BEETHOVEN 200 YEARS AGO TODAY: Wednesday, May 29, 1822

Nikolaus Simrock, having received from Franz Brentano a copy of Beethoven’s letter of May 19th (the original remained in Brentano’s possession), responds cordially, thanking him for communicating that letter. He regrets that Beethoven’s illness contributes to the delay in Simrock receiving the Missa Solemnis. He reminds Brentano that the agreed-upon fee of 100 friedrichs d’or has been on deposit with Heinrich Verhuven for over a year. He has kept the funds on deposit since he expected the Mass every day, and didn’t want to keep the good Beethoven waiting a day for payment.

He asks that Brentano advise Herr Verhuven when the Mass arrives; upon receipt of it he will pay over the 100 friedrichs d’or.

The original of this letter is held by the Bonn City Archives, Simrock Music Publishing House 192.

Beethoven, reading the Wiener Zeitung in a coffeehouse this afternoon or possibly tomorrow, makes note that the composer Courtin (who visited Beethoven over the last few months), has returned to Paris. Conversation Book 17, f. 2r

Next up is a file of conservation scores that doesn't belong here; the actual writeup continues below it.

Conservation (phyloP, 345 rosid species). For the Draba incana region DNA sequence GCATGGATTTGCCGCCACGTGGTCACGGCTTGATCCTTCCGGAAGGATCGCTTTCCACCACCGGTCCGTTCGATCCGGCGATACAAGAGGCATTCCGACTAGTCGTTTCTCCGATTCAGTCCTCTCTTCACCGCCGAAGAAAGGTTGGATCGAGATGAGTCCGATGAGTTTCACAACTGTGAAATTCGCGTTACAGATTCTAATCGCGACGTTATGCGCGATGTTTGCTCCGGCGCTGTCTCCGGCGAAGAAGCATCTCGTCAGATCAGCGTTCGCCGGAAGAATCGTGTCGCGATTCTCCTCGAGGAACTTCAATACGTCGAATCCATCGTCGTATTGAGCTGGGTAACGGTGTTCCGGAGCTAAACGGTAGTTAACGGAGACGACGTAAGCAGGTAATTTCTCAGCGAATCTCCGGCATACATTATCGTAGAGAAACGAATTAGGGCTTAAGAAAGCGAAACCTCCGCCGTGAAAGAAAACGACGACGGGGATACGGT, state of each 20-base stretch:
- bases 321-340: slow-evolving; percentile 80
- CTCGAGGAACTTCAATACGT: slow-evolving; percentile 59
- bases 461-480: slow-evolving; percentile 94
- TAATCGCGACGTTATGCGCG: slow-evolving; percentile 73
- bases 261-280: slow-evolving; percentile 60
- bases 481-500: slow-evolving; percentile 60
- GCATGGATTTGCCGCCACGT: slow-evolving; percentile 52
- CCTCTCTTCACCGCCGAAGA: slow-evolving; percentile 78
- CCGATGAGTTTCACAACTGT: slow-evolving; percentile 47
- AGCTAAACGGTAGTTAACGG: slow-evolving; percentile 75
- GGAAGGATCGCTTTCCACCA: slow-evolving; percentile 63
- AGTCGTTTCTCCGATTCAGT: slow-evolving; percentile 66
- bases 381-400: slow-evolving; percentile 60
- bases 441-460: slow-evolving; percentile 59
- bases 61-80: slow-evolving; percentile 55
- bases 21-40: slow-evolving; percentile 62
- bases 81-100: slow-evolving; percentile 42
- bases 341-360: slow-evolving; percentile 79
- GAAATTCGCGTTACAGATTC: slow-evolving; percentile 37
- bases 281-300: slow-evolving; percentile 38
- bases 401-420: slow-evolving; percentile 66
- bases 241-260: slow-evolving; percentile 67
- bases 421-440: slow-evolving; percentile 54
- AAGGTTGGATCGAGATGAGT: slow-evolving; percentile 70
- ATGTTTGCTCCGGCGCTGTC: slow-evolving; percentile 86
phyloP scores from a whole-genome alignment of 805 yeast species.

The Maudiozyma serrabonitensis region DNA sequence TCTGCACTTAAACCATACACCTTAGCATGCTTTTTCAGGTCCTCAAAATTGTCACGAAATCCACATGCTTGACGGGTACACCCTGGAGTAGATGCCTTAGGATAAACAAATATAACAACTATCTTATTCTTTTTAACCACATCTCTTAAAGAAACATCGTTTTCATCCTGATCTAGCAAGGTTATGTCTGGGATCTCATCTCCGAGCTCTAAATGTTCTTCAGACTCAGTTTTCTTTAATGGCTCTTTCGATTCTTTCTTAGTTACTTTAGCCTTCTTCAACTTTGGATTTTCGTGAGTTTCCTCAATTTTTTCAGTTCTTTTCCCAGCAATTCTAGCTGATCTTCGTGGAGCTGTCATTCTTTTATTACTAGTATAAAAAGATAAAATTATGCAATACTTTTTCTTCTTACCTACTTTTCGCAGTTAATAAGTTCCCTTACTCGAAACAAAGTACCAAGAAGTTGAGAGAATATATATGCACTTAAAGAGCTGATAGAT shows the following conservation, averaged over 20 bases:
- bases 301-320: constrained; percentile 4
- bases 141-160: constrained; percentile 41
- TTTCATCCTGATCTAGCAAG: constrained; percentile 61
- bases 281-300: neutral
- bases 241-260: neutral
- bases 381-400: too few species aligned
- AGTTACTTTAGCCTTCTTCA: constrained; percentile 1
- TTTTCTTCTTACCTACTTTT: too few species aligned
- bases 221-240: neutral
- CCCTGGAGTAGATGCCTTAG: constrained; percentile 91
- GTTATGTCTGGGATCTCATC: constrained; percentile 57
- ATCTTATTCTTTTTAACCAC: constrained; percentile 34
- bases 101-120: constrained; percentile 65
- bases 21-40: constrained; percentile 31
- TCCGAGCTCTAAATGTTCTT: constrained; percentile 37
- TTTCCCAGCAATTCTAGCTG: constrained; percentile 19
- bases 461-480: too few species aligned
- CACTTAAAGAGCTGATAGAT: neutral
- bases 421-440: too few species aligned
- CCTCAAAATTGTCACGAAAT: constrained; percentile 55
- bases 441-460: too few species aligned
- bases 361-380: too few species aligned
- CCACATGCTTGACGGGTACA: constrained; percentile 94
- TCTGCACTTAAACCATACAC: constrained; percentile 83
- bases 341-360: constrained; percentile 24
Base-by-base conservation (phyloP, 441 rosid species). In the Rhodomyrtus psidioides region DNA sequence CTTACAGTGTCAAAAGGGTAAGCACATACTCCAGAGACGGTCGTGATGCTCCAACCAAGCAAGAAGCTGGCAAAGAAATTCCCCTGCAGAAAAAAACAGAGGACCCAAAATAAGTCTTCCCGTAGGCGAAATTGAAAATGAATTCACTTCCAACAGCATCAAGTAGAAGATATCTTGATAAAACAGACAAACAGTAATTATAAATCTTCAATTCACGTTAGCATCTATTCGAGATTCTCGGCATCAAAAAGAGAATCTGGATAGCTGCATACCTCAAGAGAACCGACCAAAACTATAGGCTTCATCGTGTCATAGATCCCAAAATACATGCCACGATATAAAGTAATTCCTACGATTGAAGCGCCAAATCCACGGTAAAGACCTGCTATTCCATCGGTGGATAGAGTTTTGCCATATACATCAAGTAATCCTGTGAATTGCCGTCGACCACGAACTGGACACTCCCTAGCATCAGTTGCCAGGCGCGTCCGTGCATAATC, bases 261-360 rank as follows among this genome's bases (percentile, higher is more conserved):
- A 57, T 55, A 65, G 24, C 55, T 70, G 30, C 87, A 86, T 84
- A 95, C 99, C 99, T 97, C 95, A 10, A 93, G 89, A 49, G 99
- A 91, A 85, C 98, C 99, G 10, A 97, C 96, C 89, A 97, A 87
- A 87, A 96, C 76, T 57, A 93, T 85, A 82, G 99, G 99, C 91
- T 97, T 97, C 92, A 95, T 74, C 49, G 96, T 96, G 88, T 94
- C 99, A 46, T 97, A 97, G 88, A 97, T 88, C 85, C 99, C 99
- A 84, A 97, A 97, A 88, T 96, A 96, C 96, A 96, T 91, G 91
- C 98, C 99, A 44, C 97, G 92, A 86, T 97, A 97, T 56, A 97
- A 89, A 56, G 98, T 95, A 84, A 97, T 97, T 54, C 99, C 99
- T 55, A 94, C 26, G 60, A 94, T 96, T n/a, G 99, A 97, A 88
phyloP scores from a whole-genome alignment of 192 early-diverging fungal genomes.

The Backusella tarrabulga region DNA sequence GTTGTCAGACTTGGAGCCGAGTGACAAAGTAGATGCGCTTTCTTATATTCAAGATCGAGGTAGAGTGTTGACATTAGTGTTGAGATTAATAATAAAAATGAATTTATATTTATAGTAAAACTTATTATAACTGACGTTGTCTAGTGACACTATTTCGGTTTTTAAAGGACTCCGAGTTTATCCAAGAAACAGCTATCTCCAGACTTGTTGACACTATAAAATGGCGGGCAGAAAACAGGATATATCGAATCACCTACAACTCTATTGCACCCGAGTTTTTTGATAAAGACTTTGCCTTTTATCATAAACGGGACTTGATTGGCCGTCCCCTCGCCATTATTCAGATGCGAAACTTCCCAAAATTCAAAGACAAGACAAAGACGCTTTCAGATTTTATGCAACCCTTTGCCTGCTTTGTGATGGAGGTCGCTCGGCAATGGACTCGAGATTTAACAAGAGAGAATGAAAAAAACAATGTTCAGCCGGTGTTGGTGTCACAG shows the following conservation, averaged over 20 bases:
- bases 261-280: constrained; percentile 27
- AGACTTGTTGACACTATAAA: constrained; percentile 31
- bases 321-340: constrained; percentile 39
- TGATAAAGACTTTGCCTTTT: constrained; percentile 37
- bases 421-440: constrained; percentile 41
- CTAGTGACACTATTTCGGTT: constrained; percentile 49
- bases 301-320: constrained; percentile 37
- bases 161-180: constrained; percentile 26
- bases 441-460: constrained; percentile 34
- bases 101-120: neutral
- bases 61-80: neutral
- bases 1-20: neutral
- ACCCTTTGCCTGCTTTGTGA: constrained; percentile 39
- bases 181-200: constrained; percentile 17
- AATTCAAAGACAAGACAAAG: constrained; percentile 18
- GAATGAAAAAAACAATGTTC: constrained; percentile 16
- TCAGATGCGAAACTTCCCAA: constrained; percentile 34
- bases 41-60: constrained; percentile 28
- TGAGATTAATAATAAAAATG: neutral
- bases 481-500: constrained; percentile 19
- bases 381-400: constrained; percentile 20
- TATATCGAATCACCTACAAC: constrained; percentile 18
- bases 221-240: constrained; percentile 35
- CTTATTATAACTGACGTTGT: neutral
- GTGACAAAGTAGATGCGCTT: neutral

Coincidentally, the Leipzig Allgemeine musikalische Zeitung of today passes on word at column 362 in its Miscellany section gossip about the forthcoming Missa Solemnis. “Miscellany. Beethoven has finally completed his new Mass. It is said to be of an unusual size, and to last two whole hours for a performance. One hopes it will be heard at a concert for this purpose, which the author intends to organize in the late autumn of next year.” The mention of the intent to hold a special concert for the premiere suggests that Beethoven himself was the principal source for this item, though precisely how the story made its way to Leipzig is unclear.

The Mass is of course not yet finished, but the chances of it being at last completed by next fall are in fact pretty good. The matter of who will actually publish it when it is completed, on the other hand, is still being sorted out. The claimed duration of two hours seems like an exaggeration; most performances today are under 90 minutes in length. The intended concert will eventually happen, but not until May of 1824. The wait will be worth it, though, since that concert just under two years from now will also include the premiere of the Ninth Symphony.